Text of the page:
In the Encyclopaedia of Indian Cinema by Ashish Rajadhyaksha and Paul Willemen, the entry on Suchitra Sen notes: ‘Her assertiveness on screen was coupled with a personal anxiety over the way she was photographed while her rigid gestures and mask-like make-up at times contradicted her strong screen persona, dividing the star from the stereotype, e.g. Hospital.’
People have found simpler ways of saying Suchitra Sen was not as great an actress as she was a star (if that is what it means, I could be wrong). Anyway, it takes nothing away from Mrs Sen’s greatness to say that it was by learning to play herself, and by continuing to do so, more or less for the whole of her career, that she became a screen icon and goddess.
Being herself hadn’t been easy. She had had to work, and work really hard, at it. Initially even on her Bengali, struggling to remove her pronounced East Bengali twang picked up during her childhood in what is now Bangladesh and replace it with the clipped Calcutta accent that sophisticates were supposed to speak. The sartorial elegance of upper-class city girls (it was said she changed clothes 32 times in Pathe Holo Deri, one of her earliest colour films, to the extent of wearing one sari when she got into a taxi and another when she alighted from it) was also something she had to teach herself, as also the finer points of make-up and hair-styles.
So, wisely, knowingly, deliberately, Sen chose to stick primarily to what she could not fail in: romantic mush, avoiding other types of roles or demanding directors. Her capital, her bewitching face, is essential for a romantic heroine; it is to her credit that she made it a sufficient condition as well. That is the role she played over and over again, and not just with Uttam Kumar.
Even the Best Actress award that she received at the 1965 Moscow Film Festival—the first international jury award by any Indian actor—was for a romantic drama, albeit one that ended in separation and loss: Saat Paake Baadha.
She wouldn’t leave her comfort zone come what may, as a young Gulzar learnt to his cost. She had demanded changes in the first script that he had brought her because there were things in it that did not quite suit her. “I did not write the script to suit you,” an impetuous Gulzar is said to have retorted, “I wrote it to suit the character. You would have to change accordingly.” It wasn’t until he had a script that was a natural fit for her—the driven but heart-of-gold Aarti of Aandhi —that they got to work together.
Around 1961, there was talk of her working with our greatest director, Satyajit Ray. He had approached her for the title role of Bankim Chandra Chattopadhyay’s Debi Chaudhurani; she had agreed but then backed out, refusing to give Ray the exclusivity during shooting that he asked of her. Ray never did make that film, but Mrs Sen did, with another director, in 1974. It was not one of her memorable efforts.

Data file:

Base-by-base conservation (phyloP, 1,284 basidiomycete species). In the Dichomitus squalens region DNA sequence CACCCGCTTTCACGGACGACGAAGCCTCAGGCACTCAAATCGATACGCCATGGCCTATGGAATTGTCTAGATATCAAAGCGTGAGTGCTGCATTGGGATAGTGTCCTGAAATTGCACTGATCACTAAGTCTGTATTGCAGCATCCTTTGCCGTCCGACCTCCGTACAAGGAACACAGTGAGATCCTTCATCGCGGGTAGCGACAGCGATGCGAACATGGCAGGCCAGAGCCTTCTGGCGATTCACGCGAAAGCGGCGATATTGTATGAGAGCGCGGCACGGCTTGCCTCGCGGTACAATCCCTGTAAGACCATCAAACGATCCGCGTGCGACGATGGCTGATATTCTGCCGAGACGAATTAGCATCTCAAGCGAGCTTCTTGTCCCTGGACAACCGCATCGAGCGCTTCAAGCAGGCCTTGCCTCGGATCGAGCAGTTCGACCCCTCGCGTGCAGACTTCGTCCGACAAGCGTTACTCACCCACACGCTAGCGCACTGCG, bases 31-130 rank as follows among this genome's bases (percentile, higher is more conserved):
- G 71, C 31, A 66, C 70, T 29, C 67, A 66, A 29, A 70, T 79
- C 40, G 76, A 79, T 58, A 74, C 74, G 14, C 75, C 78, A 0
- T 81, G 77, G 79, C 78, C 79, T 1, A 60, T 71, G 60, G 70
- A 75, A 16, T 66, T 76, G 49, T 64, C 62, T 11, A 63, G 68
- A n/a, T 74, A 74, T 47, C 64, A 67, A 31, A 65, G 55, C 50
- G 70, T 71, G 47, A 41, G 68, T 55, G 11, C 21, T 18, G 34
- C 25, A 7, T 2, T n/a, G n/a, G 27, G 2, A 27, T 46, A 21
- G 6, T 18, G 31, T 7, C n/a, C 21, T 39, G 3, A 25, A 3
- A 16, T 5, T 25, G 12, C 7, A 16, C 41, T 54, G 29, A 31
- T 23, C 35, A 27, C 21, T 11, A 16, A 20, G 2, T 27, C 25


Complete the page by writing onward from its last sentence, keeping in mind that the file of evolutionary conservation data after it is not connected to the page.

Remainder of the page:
So it was almost inevitable that Mrs Sen would have to walk away from the film world after her latest release bombed in 1978. She was then 47, too old to be a romantic heroine, and she didn’t know, or wanted to know, anything else. She never made another film, never involved herself in anything related to films, never engaged in public life at all. She even refused the Dada Saheb Phalke award in 2005 because it would mean personally having to go up to receive the award from the President. Giving, in the process, a fresh lease of life to the myth and magic of Suchitra Sen.
But actually, in her canny, hard-fought battle for privacy, Mrs Sen established a model for superstardom that turns everything we know about celebrity on its head. She was so successful at silence that she accomplished a quiet revolution in mythmaking that must have today’s fame-seekers seething. In a celeb-hungry age when any two-bit wannabe starlet gets more than her 15 minutes of fame, the real money is in mystique — the gold standard of any cultural economy. And nobody sits on a bigger stockpile of mystique than a recluse.
In the end, I don’t understand why anyone who could choose to live as some sort of recluse wouldn’t do so. It seems such a perfect, elegant expression of control: to occlude the flow of trivia in one’s life; to accrue and manage fame on one’s own terms; to engage with people you trust and appreciate. Mrs Sen did just that—and managed to do so even beyond her passing. She was, and always will be, incomparable.